Earlier this week I visited a nursing home with one of my colleagues. After we had spent time with the people we were visiting, we made our way down the hall toward the exit. We were suddenly stopped by a lady sitting in a wheel chair. She asked a simple question:
“What business have I here?”
As you might expect, both pastors standing in front of this elderly lady were somewhat speechless. I uttered something remarkably unintelligible and my pastor friend gently advised her that a member of the staff might be able to help answer her question. Finding our way to the exit and getting into our car, I reminded myself how the question I was just asked moments ago is the haunting universal question of us all.
What business have I here?
The question of the meaningfulness of life is heightened inside the walls of a nursing home. Some, if not all, of the residents will at one time or another wonder if their time on earth serves any real purpose. After all, they used to have a job. They used to manage a household. They used to serve in their churches. What business have they now? At best do they simply provide a paycheck for people who work in hospice care? At worst are they are a drain on the resources and time of their family and friends?
The question certainly isn’t limited to a residence of assisted living. Despite our busyness, our successes, our failures, our wealth, or our poverty in life. Despite the seemingly happy life or the apparent disturbing life we live every day. Despite the education, the wisdom, the company, or the loneliness of our days, we are all subject to that hidden, annoying, persistent question of the ages.
What business have I here?
Our starting point will determine our ending point. If we begin with self as the fundamental agent of purpose then I would have no real answer for the lady in the wheelchair. If our business on planet earth is the pursuit of pleasure, happiness, success, and an occasional throwback to those less fortunate, then what are we to make of our business when those things are no longer possible? This is why the visitors entrances of nursing homes remain darkened. This is why millions of elderly residents silently sit watching television and making a craft, hoping that perhaps today someone will pop in to say hello. We hate to be reminded that this is us. It is inevitable. And the way we think about the elderly today is the way folks will think about us tomorrow – and nothing scares us more.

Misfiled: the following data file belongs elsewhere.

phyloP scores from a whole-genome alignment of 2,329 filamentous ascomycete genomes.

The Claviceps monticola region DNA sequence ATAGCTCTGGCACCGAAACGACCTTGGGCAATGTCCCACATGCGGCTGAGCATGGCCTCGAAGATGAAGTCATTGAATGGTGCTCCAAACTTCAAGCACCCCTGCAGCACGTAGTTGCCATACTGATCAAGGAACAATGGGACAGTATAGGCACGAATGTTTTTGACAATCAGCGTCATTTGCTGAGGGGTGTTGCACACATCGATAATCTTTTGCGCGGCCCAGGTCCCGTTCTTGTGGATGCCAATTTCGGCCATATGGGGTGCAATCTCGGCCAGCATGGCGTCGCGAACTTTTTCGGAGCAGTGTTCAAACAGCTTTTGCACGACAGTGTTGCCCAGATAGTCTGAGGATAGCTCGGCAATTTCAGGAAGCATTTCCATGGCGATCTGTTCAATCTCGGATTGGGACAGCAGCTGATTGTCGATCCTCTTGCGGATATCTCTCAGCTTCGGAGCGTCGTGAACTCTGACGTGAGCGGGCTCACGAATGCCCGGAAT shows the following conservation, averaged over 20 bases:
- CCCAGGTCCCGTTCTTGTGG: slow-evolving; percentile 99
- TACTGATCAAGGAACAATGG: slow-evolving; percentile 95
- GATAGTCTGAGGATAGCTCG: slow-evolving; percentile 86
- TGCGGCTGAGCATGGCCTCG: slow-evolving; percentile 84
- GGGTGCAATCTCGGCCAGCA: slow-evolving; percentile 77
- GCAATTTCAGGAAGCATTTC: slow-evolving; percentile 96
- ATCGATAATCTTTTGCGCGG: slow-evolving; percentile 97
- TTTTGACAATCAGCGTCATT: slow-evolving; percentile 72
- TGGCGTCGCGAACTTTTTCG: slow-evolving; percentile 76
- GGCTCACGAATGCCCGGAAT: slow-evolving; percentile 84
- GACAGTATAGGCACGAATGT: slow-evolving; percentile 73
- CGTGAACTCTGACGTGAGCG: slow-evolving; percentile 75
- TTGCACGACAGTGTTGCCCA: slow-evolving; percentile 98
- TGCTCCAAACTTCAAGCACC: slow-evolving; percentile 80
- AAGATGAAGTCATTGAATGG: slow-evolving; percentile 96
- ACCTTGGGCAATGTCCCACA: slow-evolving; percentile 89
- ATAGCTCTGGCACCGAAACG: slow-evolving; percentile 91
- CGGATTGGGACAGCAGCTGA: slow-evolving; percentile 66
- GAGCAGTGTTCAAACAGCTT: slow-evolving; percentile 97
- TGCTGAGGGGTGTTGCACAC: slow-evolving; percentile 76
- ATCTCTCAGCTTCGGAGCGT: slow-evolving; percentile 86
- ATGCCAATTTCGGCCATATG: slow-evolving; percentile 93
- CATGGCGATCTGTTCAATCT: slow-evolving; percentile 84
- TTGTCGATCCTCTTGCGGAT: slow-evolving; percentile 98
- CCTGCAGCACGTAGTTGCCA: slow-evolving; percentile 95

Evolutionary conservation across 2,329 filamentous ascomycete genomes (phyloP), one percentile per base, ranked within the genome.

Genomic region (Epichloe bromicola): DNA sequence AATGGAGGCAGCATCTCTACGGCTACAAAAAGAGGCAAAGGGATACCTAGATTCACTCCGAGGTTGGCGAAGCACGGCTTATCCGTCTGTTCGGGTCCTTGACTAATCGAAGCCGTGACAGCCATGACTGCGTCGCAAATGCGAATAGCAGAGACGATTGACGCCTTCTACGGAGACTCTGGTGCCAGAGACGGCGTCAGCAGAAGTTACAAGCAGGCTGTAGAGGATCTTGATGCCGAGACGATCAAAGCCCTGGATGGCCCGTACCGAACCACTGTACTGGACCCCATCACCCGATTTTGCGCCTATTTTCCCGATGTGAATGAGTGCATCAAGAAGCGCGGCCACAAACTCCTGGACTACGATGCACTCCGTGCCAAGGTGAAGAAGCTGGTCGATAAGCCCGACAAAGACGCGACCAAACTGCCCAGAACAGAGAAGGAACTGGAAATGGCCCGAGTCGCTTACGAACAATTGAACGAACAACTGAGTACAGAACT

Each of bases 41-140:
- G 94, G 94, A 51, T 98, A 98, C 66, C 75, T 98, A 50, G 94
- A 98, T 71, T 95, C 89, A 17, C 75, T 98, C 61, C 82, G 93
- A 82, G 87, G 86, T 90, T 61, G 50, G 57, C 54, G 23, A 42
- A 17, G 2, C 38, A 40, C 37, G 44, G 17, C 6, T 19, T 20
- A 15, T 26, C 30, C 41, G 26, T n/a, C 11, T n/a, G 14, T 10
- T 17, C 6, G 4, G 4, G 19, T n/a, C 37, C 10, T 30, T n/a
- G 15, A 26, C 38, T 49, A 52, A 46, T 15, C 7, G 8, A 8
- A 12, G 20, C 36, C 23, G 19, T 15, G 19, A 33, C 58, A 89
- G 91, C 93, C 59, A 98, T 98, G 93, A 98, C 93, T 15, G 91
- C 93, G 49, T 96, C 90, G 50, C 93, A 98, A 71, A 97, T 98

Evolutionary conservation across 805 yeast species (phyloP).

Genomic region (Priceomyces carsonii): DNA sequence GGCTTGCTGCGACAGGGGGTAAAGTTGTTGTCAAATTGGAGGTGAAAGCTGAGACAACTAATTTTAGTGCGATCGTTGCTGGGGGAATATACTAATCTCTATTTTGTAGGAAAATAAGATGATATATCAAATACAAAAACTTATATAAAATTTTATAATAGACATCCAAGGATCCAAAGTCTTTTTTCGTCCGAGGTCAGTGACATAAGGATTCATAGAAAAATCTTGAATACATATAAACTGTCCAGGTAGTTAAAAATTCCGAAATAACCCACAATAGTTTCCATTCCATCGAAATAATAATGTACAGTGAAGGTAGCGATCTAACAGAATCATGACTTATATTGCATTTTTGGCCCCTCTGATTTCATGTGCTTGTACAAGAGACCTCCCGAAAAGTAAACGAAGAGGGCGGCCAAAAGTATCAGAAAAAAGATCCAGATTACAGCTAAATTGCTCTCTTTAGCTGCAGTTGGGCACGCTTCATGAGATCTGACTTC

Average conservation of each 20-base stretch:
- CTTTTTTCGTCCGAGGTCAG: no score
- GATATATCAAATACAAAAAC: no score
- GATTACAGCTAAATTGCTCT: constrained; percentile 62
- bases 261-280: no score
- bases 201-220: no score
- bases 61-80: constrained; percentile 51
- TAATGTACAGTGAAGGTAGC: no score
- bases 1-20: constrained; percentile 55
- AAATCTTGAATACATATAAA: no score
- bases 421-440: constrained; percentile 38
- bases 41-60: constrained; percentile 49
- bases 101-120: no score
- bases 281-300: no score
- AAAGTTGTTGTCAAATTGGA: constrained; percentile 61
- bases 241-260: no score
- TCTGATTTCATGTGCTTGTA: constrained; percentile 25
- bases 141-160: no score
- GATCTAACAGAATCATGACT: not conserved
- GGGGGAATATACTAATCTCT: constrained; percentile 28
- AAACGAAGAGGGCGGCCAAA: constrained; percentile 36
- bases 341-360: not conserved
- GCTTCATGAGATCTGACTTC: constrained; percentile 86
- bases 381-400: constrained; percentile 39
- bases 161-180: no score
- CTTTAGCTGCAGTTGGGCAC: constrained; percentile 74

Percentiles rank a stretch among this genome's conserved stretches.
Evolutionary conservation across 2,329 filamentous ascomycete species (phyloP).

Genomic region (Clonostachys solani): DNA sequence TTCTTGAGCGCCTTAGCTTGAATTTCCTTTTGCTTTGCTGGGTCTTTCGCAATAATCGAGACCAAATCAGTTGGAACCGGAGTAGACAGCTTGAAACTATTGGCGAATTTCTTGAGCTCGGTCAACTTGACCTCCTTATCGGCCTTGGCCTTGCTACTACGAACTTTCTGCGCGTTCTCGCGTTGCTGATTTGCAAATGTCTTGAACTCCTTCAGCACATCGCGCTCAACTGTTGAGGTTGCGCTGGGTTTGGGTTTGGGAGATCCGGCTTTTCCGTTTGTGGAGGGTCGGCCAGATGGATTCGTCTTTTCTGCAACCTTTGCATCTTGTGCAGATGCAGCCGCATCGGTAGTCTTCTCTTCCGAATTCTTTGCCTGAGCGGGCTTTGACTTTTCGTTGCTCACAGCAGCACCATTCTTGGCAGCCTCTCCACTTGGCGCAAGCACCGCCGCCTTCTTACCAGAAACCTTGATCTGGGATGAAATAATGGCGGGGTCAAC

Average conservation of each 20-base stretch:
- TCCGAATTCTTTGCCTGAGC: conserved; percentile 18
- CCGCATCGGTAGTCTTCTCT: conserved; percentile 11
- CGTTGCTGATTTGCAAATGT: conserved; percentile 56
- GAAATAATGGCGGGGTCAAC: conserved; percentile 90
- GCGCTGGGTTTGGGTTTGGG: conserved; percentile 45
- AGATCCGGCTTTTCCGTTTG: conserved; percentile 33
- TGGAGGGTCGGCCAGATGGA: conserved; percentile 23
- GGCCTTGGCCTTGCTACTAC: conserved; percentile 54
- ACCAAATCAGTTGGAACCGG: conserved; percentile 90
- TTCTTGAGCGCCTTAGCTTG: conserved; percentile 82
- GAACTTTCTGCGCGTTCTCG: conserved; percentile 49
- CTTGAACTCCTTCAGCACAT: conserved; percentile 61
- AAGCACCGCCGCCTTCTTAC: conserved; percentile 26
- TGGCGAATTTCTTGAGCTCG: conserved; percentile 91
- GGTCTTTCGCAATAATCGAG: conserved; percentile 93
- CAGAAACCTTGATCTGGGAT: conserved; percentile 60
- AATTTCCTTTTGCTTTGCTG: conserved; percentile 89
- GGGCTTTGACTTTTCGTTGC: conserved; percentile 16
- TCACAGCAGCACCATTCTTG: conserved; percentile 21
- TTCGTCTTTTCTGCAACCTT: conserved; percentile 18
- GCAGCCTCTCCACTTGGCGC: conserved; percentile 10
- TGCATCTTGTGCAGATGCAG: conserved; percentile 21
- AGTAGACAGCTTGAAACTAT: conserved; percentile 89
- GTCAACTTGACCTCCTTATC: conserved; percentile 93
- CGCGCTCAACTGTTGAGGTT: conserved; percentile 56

But if our starting point is Christ, then things dramatically change. I have an answer for the lady in the wheelchair and I have an answer for my own restless spirit. The impact and the import of being created Imago Dei, in the image of God, reminds us of the sacrosanct nature of human life. Written and woven into the fabric of every human being is an inherent worth that transcends every imaginable pursuit. Our business is the business of being created in God’s image and that does not waver or change with the tides of age and mobility. In fact, the closer we are to death, the closer we are to experiencing the very thing that caused God the Father to glorify the Son – his willingness to endure the cross despising the shame.
And that, my precious sister whose name I don’t know, is your business here. Live it well.